What is HLS Streaming and When You Should Use It? - StreamHash

As with other forms of technology, video delivery technology has seen a rapid evolution over the past few years. Around ten years ago, the world of online video was largely dominated by Adobe Flash. And yet, as the years have rolled on, Flash has slowly sunsetted, making way for new, superior protocols like HTTP Live Streaming (HLS). Also, the HTML5 video player remains the user interface of choice today. This is big news for the tribe of rising entertainment entrepreneurs and marketers. Since HLS and HTML5 are freeshare services, they’re available for consumption to the world at large. And with the number of affordable turnkey video frameworks available, the scope of online video content is vast. Streamhash, a brand that specializes in online video streaming has a tailor-made live streaming technology in its kitty; StreamNow offers broadcasters a chance to stream from anywhere at lightning-fast speeds. The framework has seen notable traction in the market, with numerous new businesses preferring to pick ready-made technologies rather than spend thousands more on designing their own technology stack from scratch. Before understanding how you can pair turnkey frameworks with HLS, let’s gain a deeper understanding of HLS and its role in video streaming.

A Keyhole to HLS:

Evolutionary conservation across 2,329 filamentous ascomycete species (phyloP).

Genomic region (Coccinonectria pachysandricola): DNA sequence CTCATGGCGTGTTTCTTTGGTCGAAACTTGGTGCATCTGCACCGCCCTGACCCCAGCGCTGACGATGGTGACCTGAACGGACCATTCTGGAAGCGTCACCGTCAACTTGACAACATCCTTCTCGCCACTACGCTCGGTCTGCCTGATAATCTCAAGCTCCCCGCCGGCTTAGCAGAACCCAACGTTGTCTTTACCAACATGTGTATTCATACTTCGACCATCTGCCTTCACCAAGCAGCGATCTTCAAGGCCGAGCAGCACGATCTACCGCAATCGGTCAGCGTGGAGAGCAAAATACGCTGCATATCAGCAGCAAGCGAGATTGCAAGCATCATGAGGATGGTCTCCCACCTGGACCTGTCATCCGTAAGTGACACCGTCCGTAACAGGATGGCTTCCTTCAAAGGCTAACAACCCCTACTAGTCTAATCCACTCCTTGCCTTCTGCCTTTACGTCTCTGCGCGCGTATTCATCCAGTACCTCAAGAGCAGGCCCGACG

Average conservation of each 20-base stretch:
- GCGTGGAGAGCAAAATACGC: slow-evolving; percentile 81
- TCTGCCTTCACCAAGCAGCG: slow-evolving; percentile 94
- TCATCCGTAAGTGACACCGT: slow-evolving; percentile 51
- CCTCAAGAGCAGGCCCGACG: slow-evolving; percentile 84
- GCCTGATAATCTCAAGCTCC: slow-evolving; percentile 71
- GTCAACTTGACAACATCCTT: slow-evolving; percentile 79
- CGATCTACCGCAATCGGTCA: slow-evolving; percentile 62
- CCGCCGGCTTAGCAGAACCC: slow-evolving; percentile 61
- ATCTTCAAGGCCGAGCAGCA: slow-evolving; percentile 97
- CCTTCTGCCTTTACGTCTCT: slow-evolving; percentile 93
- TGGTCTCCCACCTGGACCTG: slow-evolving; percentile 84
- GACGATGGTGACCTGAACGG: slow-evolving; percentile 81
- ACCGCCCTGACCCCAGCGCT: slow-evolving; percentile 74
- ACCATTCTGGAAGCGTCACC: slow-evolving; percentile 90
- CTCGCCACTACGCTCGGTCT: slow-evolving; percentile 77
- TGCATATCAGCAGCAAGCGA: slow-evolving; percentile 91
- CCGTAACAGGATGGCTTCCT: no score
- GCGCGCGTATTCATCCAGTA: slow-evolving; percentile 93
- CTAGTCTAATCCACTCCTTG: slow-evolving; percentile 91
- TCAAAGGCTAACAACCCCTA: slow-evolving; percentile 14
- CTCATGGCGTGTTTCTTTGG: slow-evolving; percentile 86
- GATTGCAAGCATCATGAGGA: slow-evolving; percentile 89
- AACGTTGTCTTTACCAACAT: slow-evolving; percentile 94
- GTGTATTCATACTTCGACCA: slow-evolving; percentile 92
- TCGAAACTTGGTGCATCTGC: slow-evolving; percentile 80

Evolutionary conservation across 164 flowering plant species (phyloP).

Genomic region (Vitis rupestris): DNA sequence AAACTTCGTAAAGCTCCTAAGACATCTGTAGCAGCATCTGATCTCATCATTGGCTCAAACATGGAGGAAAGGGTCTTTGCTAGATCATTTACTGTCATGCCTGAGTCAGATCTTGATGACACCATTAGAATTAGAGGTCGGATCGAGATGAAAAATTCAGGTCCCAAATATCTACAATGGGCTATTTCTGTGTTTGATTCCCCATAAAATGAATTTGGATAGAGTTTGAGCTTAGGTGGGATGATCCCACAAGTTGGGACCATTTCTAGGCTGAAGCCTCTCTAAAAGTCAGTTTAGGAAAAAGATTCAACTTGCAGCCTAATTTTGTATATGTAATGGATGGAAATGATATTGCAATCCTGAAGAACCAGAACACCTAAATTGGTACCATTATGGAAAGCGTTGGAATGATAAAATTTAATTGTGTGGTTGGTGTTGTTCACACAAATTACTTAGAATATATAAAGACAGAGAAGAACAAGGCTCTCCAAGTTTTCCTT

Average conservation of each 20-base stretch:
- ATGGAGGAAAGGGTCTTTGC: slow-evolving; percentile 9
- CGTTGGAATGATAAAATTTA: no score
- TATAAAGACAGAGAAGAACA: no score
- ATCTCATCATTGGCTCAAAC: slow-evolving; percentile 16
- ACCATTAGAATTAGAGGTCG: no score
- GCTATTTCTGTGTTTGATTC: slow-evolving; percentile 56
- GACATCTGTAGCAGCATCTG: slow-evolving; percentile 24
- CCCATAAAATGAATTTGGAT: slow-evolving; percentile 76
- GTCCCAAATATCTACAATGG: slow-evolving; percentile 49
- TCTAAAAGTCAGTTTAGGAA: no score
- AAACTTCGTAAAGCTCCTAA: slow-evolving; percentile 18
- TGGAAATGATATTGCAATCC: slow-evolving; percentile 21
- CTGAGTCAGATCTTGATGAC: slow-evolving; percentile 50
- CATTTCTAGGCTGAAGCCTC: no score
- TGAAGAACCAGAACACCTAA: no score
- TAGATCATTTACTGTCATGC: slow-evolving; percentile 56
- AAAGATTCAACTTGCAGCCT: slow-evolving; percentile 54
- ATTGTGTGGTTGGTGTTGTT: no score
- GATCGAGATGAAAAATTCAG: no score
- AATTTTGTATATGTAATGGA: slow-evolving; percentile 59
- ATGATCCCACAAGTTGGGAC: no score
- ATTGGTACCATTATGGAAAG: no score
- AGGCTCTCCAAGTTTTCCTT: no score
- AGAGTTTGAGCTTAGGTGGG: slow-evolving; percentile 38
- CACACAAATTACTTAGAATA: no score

HLS is a popular streaming protocol that is used to transmit video and audio content from a server to a user via the internet. Here’s how it works:

 

HLS breaks MP4 video content into 10-second segments

These segments are then carried to their destination via HTTP which allows the HLS streaming server to be accessed by an array of devices

Latency varies between 15 and 30 seconds

HLS live streaming is far superior to its counterparts as far as quality is concerned. In fact, broadcasters have the option of tailoring a single stream to varying qualities to accommodate a spectrum of user download speeds. Let’s take an example. Say a user is streaming a high-definition video on their phone via mobile internet. If the internet drops, the user may experience a muted or dead space in the stream. However, HLS live streaming allows users to alter their download quality in tandem with the internet availability in the vicinity. As a result, buffering, lags and delays are avoided.

Alternatives to HLS Live Streaming:

We’ve established by now that HLS live streaming is the kingpin of streaming protocols. But that doesn’t mean that it’s the only one out there. There are several predecessors to HLS and as is inevitable with technology, there will be innumerable successors. That said, HLS live streaming still shares part of its spotlight with a handful of other protocols.

RTMP:

Real-Time Messaging Protocol, or RTMP for short, was designed at the turn of the millennium specifically for audio and video streaming. It was created by Macromedia as Flash, and when Macromedia later went on to merge with Adobe, the protocol was christened Adobe Flash. Over the last ten years, RTMP has garnered colossal success as an effective video streaming protocol. With the advent of HLS live streaming, RTMP has taken somewhat of a backseat in the video delivery space. Having said that, the majority of video hosting services still hinge on RTMP today. Streamhash incorporates RTMP in all of its frameworks.